A recent meta-analysis conducted by Edens and his colleagues (2007) summarizes juvenile recidivism data in relation to psychopathology. The authors searched and coded both published and unpublished studies completed between 1990 and 2005. The studies they reviewed include an even split between American and Canadian samples (with one additional sample from Sweden). The results of their ambitious project reveal that a juvenile diagnosis for psychopathy is a strong predictor of future violence in adulthood. The findings further demonstrate that psychopathy is significantly related to both general and violent recidivism, but only weakly associated with sexual recidivism. Interestingly, the data also reveal that psychopathy is a weaker predictor of violent recidivism among more racially diverse samples.
Psychologists think that a number of early childhood factors might contribute to the development of a psychopathic or sociopathic personality. These factors include having an emotionally unstable parent, parental rejection, lack of love during childhood and inconsistent discipline. Young children – in the first three years of life – who do not have the opportunity to emotionally bond with their mothers, experience a sudden separation from their mothers, or see changes in their mother figures are at particularly high risk of developing a psychopathic personality.
Another major area of psychological inquiry involves the possible relationship between intelligence and crime. Criminologists working in the early 20th century often argued that intelligence is strongly associated with criminal behaviour. People with low intelligence, they argued, were much more likely to engage in crime and violence than people with high intelligence were. Support for this hypothesis was garnered from studies that directly compared the IQ scores of adolescents with IQ scores derived from the general population. In general, these pioneering studies reported that the IQ scores of delinquents were significantly lower than the IQ scores of normal controls (Goddard, 1920; Healy and Bronner, 1926).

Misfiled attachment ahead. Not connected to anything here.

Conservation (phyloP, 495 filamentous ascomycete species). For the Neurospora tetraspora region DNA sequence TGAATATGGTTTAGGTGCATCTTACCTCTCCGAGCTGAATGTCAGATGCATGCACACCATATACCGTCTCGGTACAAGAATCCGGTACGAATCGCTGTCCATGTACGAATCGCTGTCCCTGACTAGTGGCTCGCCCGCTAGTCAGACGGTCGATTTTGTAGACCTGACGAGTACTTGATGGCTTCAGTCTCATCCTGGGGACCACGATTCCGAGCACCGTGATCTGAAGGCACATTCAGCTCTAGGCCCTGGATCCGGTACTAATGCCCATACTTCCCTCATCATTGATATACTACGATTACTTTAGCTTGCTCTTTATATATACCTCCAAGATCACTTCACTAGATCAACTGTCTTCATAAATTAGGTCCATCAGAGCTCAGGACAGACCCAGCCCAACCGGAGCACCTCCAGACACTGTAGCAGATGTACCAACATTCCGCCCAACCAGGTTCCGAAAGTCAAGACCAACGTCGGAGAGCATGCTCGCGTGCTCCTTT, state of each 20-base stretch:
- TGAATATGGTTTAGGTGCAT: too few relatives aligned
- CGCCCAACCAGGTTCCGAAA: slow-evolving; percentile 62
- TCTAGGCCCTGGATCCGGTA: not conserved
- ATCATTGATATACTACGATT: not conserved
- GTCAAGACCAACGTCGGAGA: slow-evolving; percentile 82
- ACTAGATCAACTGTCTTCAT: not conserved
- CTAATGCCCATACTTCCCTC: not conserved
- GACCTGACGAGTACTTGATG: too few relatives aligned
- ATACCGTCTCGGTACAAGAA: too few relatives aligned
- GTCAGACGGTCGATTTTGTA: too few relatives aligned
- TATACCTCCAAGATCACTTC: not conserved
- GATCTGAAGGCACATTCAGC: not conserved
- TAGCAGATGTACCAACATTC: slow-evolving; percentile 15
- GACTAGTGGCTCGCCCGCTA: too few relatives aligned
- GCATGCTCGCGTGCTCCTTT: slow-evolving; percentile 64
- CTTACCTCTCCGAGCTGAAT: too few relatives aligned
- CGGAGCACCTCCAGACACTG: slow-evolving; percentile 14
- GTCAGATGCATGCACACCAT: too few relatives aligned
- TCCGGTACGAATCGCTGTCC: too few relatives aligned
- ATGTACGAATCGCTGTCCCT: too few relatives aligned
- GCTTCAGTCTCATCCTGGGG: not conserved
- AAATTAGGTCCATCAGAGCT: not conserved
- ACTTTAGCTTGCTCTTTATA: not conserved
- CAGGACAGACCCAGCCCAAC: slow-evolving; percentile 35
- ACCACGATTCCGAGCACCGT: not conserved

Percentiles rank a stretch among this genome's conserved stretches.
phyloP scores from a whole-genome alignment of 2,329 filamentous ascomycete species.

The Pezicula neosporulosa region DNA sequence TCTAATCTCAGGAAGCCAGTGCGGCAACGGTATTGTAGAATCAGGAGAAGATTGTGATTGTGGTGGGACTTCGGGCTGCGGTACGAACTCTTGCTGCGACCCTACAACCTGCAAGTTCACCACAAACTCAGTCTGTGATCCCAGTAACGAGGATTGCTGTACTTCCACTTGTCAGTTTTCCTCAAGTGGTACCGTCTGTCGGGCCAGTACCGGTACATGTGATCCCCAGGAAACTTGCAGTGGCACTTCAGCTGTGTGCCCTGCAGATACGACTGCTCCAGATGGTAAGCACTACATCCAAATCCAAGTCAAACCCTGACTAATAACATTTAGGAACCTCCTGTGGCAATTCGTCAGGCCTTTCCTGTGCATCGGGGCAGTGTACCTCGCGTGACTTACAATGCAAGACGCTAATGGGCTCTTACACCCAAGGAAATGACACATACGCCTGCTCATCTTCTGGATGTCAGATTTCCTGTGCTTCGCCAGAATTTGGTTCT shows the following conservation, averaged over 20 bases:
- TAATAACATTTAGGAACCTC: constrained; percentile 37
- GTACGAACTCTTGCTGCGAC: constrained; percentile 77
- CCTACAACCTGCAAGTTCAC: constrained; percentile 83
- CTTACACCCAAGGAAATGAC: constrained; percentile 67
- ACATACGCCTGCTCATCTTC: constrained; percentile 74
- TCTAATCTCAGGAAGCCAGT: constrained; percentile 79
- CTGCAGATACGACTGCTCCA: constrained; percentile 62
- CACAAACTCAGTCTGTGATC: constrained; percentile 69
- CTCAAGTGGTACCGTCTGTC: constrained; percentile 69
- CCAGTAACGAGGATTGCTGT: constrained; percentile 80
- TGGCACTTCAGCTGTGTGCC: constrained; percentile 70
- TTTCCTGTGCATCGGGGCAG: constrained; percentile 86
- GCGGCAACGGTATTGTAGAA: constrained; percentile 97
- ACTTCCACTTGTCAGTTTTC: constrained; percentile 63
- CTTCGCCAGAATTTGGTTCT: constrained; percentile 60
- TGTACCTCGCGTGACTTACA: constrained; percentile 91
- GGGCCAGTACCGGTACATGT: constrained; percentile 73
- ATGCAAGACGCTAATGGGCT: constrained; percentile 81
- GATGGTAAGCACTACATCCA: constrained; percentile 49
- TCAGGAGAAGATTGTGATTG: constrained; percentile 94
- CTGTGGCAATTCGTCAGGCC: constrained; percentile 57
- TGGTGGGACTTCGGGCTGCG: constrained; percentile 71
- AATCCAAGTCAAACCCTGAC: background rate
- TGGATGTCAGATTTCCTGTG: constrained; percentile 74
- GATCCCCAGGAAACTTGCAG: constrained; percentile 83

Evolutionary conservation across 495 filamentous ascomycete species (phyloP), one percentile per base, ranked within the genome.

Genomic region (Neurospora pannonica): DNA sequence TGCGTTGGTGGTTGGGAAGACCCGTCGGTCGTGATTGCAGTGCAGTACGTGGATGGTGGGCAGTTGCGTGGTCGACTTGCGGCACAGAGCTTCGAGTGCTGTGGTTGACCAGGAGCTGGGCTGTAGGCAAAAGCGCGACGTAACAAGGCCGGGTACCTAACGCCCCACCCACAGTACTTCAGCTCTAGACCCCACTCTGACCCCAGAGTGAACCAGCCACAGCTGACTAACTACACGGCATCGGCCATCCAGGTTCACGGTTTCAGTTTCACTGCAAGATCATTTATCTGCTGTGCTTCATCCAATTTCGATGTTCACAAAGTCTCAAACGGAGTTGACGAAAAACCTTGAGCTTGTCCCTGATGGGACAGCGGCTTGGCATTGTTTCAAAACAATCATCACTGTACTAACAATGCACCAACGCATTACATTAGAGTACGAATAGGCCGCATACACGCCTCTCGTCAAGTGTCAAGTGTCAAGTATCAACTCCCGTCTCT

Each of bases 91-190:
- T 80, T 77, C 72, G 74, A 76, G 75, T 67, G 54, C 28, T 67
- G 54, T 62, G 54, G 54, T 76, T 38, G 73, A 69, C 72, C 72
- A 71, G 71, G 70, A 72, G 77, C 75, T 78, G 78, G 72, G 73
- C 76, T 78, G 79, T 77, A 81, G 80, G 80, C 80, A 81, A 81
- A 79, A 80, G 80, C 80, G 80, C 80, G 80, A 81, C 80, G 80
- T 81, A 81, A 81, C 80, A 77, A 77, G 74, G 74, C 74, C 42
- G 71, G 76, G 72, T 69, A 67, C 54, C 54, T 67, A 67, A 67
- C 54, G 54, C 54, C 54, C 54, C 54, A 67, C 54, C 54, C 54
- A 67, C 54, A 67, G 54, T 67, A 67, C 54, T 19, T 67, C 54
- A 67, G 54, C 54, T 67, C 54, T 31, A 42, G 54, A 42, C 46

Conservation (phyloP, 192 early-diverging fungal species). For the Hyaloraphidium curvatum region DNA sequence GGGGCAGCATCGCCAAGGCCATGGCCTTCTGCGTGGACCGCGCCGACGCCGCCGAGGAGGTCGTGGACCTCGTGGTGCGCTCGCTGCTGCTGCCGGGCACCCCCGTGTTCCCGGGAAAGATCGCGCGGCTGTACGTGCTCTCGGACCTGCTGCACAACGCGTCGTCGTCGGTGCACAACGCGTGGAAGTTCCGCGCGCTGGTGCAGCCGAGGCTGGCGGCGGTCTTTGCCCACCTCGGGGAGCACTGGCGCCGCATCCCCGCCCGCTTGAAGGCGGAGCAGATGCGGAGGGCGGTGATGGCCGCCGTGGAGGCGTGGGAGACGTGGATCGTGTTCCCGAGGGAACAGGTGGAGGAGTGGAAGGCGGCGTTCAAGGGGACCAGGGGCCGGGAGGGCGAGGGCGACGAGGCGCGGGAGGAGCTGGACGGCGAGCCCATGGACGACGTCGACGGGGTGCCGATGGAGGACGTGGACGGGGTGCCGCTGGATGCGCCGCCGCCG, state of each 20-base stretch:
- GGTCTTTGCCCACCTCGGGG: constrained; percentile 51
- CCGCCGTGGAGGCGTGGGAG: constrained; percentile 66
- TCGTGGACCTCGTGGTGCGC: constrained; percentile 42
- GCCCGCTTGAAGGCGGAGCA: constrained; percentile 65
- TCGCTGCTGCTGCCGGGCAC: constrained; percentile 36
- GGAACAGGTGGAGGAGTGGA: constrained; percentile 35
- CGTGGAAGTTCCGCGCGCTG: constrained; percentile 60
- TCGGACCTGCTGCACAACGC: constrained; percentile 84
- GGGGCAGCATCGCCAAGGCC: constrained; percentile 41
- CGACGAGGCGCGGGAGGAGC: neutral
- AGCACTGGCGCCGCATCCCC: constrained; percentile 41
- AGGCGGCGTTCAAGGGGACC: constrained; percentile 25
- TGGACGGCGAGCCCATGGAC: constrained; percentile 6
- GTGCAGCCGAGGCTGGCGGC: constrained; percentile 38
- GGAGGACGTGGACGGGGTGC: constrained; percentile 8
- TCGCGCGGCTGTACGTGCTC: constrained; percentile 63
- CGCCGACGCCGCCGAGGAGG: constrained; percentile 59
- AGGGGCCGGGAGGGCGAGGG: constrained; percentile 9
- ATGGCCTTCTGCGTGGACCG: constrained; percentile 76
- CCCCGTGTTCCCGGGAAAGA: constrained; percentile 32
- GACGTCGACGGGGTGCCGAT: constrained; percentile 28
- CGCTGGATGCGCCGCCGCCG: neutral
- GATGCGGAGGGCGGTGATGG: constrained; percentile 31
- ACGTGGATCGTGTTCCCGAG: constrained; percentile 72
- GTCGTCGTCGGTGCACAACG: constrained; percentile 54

Simplistic notions that low intelligence causes crime and delinquency often led to disastrous results. For example, in the 1920s, the governments of British Columbia and Alberta passed “negative eugenics” laws that called for the sterilization of people thought to possess low intelligence or other negative psychological characteristics. It is important note that, but for the disapproval of the Catholic church, such sterilization laws would also have come into effect in both Ontario and Quebec. Under such laws, which remained in effect until the 1970s, over 5,000 people in Canada were approved for sterilization. Most of these people were arbitrarily diagnosed as having “mental defects.” Finally, in 1999, the courts decided that the Alberta and BC governments had acted falsely and victims subsequently agreed to an $82 million settlement (see Seigel and McCormick, 2006: 183).